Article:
One of the extensive scenes of rehearsal from the 1970 documentary Elvis: That’s The Way It Is (the title of the video clip is totally misleading. Nothing X-rated here at all. He gives his friend the finger in the last moment, but that’s it). The documentary is a great look at The King in his element, as he prepares for his Vegas show. He is powerful, funny, lean, and obviously in charge of the entire operation. You can watch him set up the arrangements of the backup singers, when he wants them to come in. He’s a conductor. The entire thing is such an enormous undertaking, but watching the documentary you never feel like he’s a cog in some giant wheel. He is clearly The Man. Lots of funny footage, but what I like about this particular rehearsal is Elvis’ looseness (he puts on his glasses upside down, he bursts out laughing mid-lyric, etc.), but this was all just part of how he worked. There are numerous (perhaps countless) examples of Elvis’ humor AS he was recording (many many many outtakes, guy was a Giggle Hound, really in tune with any moment of absurdity – either in himself, the music, or the lyrics), but the overall sense is always of a man IN the Zone of work. It’s not being a goof-off, or refusing to take something seriously. It is PART of the process. You rehearse a song all day long, you had better keep it loose. He had insecurities as a man, of course, he was human, but he was not insecure about himself as a performer. He may have wondered if the fans would still love him, if they would accept him, he had anxieties about forgetting the lyrics and would often carry little slips of paper in his pocket in case he effed up – but he was not insecure ever when he was in the zone of performing. He was totally at ease with his status. So this particular clip, of a raucous rehearsal of “You Don’t Have To Say You Love Me” is illustrative of all of that going on at the same moment in time. There are a couple of false starts. Elvis cracks up. Watch how he plops himself on the chair at the 23 second mark. He’s on the beat, he leaps on the chair. It is hysterical and he knows it. A spontaneous moment of silliness. He makes some corrections. They start and stop. And then, in the final take, at around the 2:37 mark, you can see him jumpstart into another zone. And the excellent band goes right along with him. You can see him, in that moment, flow from Play to Work. This is the value of keeping things loose. Because the Work is always there, it is what you are striving towards, it is the ultimate goal. But as any artist knows, without a sense of Play there can be no Work at all. Mike Nichols has said that the most productive day in a week of rehearsals is usually the day off. Because during the rehearsals, actors are working the problem, focusing on the problems, honing in on what they need to accomplish. It can result in a tenseness of focus. But then comes the one day off, and everyone goes home, and plays Frisbee, or takes a nap, or goes sailing, and then you return to rehearsal fresh and loose and open. All tenseness disappeared. You can see that process happen to Elvis (and his band) in this one clip.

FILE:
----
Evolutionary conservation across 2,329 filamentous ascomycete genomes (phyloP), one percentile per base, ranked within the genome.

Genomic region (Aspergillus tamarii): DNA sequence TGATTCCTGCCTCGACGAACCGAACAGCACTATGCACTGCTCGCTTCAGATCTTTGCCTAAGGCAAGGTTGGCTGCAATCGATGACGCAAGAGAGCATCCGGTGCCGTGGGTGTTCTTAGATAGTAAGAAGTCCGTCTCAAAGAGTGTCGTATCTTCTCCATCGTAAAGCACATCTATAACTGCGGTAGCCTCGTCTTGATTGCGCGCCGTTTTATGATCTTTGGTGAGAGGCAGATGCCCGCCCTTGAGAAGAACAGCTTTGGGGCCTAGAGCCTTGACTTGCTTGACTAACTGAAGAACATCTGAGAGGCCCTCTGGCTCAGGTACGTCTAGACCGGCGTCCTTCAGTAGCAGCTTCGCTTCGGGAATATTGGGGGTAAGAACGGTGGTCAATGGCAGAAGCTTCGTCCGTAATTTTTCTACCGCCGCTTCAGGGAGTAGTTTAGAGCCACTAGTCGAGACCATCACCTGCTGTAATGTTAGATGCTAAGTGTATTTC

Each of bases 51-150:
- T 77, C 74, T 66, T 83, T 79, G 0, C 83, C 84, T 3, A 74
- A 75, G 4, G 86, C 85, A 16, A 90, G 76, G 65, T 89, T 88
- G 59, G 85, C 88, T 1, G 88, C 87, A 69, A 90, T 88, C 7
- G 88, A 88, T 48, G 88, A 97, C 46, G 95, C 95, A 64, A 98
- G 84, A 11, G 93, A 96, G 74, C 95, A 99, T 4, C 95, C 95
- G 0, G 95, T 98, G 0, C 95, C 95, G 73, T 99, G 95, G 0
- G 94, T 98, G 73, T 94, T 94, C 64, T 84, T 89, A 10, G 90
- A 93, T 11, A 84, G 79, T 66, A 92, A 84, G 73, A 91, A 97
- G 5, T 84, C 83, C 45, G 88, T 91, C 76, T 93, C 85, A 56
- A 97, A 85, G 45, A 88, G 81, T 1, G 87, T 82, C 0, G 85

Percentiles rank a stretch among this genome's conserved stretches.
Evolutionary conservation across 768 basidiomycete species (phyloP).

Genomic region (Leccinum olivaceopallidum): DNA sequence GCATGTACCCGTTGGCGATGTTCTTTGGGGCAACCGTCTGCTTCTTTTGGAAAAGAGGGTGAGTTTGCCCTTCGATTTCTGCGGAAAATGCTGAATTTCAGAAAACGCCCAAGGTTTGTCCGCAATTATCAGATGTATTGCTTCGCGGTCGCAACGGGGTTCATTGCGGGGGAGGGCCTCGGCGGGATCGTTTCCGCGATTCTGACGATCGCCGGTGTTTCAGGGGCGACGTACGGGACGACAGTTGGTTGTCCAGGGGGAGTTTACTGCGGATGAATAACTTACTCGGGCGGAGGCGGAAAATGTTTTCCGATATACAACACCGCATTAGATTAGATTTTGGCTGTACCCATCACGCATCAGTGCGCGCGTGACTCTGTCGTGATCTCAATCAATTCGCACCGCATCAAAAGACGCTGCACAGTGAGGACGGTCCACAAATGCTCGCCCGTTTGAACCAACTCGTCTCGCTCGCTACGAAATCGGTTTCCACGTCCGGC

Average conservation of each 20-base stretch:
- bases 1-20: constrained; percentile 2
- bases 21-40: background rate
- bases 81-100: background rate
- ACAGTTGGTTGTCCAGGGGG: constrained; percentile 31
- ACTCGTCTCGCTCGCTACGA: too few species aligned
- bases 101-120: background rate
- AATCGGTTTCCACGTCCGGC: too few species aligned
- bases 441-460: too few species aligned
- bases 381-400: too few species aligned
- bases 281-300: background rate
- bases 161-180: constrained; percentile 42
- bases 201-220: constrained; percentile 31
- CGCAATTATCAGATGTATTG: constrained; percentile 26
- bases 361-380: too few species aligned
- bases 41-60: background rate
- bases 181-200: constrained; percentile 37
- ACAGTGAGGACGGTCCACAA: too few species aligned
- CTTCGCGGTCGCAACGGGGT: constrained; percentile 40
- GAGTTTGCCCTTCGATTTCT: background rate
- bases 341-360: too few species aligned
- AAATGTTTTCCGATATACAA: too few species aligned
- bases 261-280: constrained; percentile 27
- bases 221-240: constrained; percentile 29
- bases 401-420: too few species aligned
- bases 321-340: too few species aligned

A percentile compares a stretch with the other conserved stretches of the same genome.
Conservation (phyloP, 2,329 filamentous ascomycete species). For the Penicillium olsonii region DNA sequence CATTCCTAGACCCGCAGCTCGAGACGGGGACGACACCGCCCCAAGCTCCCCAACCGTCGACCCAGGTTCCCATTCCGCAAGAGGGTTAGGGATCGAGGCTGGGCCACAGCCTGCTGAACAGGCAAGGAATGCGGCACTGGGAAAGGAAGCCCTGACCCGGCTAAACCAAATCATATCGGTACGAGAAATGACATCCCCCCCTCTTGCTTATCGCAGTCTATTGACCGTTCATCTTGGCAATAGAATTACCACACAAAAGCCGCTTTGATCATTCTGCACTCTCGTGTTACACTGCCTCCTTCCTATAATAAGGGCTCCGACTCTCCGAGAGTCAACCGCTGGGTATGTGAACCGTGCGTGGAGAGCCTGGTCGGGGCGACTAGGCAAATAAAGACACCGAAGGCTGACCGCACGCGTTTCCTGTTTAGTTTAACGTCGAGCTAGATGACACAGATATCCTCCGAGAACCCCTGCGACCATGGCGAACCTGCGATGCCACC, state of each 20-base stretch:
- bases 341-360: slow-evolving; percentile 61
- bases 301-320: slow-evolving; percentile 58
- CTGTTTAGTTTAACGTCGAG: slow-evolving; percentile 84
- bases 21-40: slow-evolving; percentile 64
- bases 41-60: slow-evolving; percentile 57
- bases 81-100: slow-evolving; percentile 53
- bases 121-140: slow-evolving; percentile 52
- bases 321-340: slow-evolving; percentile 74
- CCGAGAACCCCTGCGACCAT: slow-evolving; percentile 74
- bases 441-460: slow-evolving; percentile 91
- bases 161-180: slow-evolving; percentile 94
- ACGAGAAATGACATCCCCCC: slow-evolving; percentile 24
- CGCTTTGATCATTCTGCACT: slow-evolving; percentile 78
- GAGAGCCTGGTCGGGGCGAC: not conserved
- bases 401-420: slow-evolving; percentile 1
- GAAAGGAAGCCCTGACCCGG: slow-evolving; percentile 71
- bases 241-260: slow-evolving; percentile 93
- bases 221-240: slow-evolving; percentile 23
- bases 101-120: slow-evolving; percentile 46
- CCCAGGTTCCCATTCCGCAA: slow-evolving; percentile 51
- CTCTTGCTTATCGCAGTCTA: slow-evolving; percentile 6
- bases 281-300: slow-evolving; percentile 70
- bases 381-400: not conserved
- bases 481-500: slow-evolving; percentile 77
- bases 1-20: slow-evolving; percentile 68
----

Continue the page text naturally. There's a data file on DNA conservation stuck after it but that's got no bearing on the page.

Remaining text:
I’m a process junkie. I love to see people at work. With all the hijinx and goofing off, this is Elvis at work.